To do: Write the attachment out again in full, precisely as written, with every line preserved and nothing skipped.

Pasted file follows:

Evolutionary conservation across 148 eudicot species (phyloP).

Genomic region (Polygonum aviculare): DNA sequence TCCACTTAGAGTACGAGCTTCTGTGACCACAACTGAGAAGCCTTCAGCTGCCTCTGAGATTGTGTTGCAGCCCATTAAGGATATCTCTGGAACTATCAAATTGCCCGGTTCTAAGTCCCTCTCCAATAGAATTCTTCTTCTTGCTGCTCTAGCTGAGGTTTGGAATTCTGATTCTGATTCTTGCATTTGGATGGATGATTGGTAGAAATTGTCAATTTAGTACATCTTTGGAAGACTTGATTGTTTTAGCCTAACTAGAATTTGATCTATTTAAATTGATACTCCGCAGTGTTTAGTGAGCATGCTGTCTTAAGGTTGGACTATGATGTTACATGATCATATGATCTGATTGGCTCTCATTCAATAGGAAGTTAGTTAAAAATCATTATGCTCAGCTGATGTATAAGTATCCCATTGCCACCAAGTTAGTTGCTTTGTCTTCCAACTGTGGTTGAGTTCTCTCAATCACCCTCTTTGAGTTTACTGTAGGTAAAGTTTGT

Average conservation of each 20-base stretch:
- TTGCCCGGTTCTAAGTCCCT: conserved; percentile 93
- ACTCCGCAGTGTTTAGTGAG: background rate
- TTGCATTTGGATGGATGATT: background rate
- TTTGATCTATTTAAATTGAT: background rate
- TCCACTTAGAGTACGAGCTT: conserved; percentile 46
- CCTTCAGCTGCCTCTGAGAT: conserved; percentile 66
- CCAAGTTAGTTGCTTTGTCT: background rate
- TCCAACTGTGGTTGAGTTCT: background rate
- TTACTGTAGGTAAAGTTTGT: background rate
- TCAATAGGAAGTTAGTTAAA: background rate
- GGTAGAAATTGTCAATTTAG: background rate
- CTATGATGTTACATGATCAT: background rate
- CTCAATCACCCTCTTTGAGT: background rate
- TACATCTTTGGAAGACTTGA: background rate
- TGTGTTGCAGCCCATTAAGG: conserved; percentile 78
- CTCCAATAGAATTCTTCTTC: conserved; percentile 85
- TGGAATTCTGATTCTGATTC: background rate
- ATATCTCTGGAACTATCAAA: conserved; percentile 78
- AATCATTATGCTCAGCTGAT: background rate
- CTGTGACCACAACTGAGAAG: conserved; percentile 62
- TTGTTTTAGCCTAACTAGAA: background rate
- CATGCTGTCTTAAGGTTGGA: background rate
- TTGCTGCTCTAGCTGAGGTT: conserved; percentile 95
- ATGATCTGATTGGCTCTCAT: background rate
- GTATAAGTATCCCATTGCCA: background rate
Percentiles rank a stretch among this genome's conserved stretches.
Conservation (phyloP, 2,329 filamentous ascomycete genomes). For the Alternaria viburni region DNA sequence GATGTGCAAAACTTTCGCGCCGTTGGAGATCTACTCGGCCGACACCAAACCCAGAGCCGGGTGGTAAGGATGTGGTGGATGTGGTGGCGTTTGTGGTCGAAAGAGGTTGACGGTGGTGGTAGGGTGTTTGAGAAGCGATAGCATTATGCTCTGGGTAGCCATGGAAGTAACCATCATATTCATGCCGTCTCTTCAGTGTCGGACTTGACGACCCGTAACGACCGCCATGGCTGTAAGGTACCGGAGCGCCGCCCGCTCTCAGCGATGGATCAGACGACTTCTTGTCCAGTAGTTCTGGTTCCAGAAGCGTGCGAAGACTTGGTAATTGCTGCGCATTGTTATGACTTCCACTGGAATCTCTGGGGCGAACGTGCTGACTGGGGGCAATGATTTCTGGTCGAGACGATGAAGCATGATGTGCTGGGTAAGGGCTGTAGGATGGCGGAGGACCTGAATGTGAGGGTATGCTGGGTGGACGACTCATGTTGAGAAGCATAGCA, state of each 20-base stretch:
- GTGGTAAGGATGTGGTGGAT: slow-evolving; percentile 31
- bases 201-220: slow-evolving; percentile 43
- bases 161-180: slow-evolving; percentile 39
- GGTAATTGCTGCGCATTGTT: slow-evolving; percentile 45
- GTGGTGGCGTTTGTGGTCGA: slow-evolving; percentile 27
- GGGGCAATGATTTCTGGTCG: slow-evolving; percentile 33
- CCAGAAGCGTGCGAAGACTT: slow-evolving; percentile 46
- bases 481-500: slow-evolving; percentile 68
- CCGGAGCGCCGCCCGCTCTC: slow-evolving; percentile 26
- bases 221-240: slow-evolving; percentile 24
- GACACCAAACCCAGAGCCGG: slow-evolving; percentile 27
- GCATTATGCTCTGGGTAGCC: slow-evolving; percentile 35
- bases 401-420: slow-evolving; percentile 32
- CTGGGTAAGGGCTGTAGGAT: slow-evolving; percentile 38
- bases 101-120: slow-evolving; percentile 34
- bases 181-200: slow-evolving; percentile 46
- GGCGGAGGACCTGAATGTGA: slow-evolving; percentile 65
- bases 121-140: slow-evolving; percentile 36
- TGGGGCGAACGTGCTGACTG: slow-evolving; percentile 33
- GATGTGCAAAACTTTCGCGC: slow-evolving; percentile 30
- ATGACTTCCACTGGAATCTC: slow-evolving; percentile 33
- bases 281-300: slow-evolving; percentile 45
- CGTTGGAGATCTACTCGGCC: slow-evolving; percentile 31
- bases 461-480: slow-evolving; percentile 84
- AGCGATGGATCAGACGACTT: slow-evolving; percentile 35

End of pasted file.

Evolutionary conservation across 148 eudicot species (phyloP).

Genomic region (Polygonum aviculare): DNA sequence TCCACTTAGAGTACGAGCTTCTGTGACCACAACTGAGAAGCCTTCAGCTGCCTCTGAGATTGTGTTGCAGCCCATTAAGGATATCTCTGGAACTATCAAATTGCCCGGTTCTAAGTCCCTCTCCAATAGAATTCTTCTTCTTGCTGCTCTAGCTGAGGTTTGGAATTCTGATTCTGATTCTTGCATTTGGATGGATGATTGGTAGAAATTGTCAATTTAGTACATCTTTGGAAGACTTGATTGTTTTAGCCTAACTAGAATTTGATCTATTTAAATTGATACTCCGCAGTGTTTAGTGAGCATGCTGTCTTAAGGTTGGACTATGATGTTACATGATCATATGATCTGATTGGCTCTCATTCAATAGGAAGTTAGTTAAAAATCATTATGCTCAGCTGATGTATAAGTATCCCATTGCCACCAAGTTAGTTGCTTTGTCTTCCAACTGTGGTTGAGTTCTCTCAATCACCCTCTTTGAGTTTACTGTAGGTAAAGTTTGT

Average conservation of each 20-base stretch:
- TTGCCCGGTTCTAAGTCCCT: conserved; percentile 93
- ACTCCGCAGTGTTTAGTGAG: background rate
- TTGCATTTGGATGGATGATT: background rate
- TTTGATCTATTTAAATTGAT: background rate
- TCCACTTAGAGTACGAGCTT: conserved; percentile 46
- CCTTCAGCTGCCTCTGAGAT: conserved; percentile 66
- CCAAGTTAGTTGCTTTGTCT: background rate
- TCCAACTGTGGTTGAGTTCT: background rate
- TTACTGTAGGTAAAGTTTGT: background rate
- TCAATAGGAAGTTAGTTAAA: background rate
- GGTAGAAATTGTCAATTTAG: background rate
- CTATGATGTTACATGATCAT: background rate
- CTCAATCACCCTCTTTGAGT: background rate
- TACATCTTTGGAAGACTTGA: background rate
- TGTGTTGCAGCCCATTAAGG: conserved; percentile 78
- CTCCAATAGAATTCTTCTTC: conserved; percentile 85
- TGGAATTCTGATTCTGATTC: background rate
- ATATCTCTGGAACTATCAAA: conserved; percentile 78
- AATCATTATGCTCAGCTGAT: background rate
- CTGTGACCACAACTGAGAAG: conserved; percentile 62
- TTGTTTTAGCCTAACTAGAA: background rate
- CATGCTGTCTTAAGGTTGGA: background rate
- TTGCTGCTCTAGCTGAGGTT: conserved; percentile 95
- ATGATCTGATTGGCTCTCAT: background rate
- GTATAAGTATCCCATTGCCA: background rate
Percentiles rank a stretch among this genome's conserved stretches.
Conservation (phyloP, 2,329 filamentous ascomycete genomes). For the Alternaria viburni region DNA sequence GATGTGCAAAACTTTCGCGCCGTTGGAGATCTACTCGGCCGACACCAAACCCAGAGCCGGGTGGTAAGGATGTGGTGGATGTGGTGGCGTTTGTGGTCGAAAGAGGTTGACGGTGGTGGTAGGGTGTTTGAGAAGCGATAGCATTATGCTCTGGGTAGCCATGGAAGTAACCATCATATTCATGCCGTCTCTTCAGTGTCGGACTTGACGACCCGTAACGACCGCCATGGCTGTAAGGTACCGGAGCGCCGCCCGCTCTCAGCGATGGATCAGACGACTTCTTGTCCAGTAGTTCTGGTTCCAGAAGCGTGCGAAGACTTGGTAATTGCTGCGCATTGTTATGACTTCCACTGGAATCTCTGGGGCGAACGTGCTGACTGGGGGCAATGATTTCTGGTCGAGACGATGAAGCATGATGTGCTGGGTAAGGGCTGTAGGATGGCGGAGGACCTGAATGTGAGGGTATGCTGGGTGGACGACTCATGTTGAGAAGCATAGCA, state of each 20-base stretch:
- GTGGTAAGGATGTGGTGGAT: slow-evolving; percentile 31
- bases 201-220: slow-evolving; percentile 43
- bases 161-180: slow-evolving; percentile 39
- GGTAATTGCTGCGCATTGTT: slow-evolving; percentile 45
- GTGGTGGCGTTTGTGGTCGA: slow-evolving; percentile 27
- GGGGCAATGATTTCTGGTCG: slow-evolving; percentile 33
- CCAGAAGCGTGCGAAGACTT: slow-evolving; percentile 46
- bases 481-500: slow-evolving; percentile 68
- CCGGAGCGCCGCCCGCTCTC: slow-evolving; percentile 26
- bases 221-240: slow-evolving; percentile 24
- GACACCAAACCCAGAGCCGG: slow-evolving; percentile 27
- GCATTATGCTCTGGGTAGCC: slow-evolving; percentile 35
- bases 401-420: slow-evolving; percentile 32
- CTGGGTAAGGGCTGTAGGAT: slow-evolving; percentile 38
- bases 101-120: slow-evolving; percentile 34
- bases 181-200: slow-evolving; percentile 46
- GGCGGAGGACCTGAATGTGA: slow-evolving; percentile 65
- bases 121-140: slow-evolving; percentile 36
- TGGGGCGAACGTGCTGACTG: slow-evolving; percentile 33
- GATGTGCAAAACTTTCGCGC: slow-evolving; percentile 30
- ATGACTTCCACTGGAATCTC: slow-evolving; percentile 33
- bases 281-300: slow-evolving; percentile 45
- CGTTGGAGATCTACTCGGCC: slow-evolving; percentile 31
- bases 461-480: slow-evolving; percentile 84
- AGCGATGGATCAGACGACTT: slow-evolving; percentile 35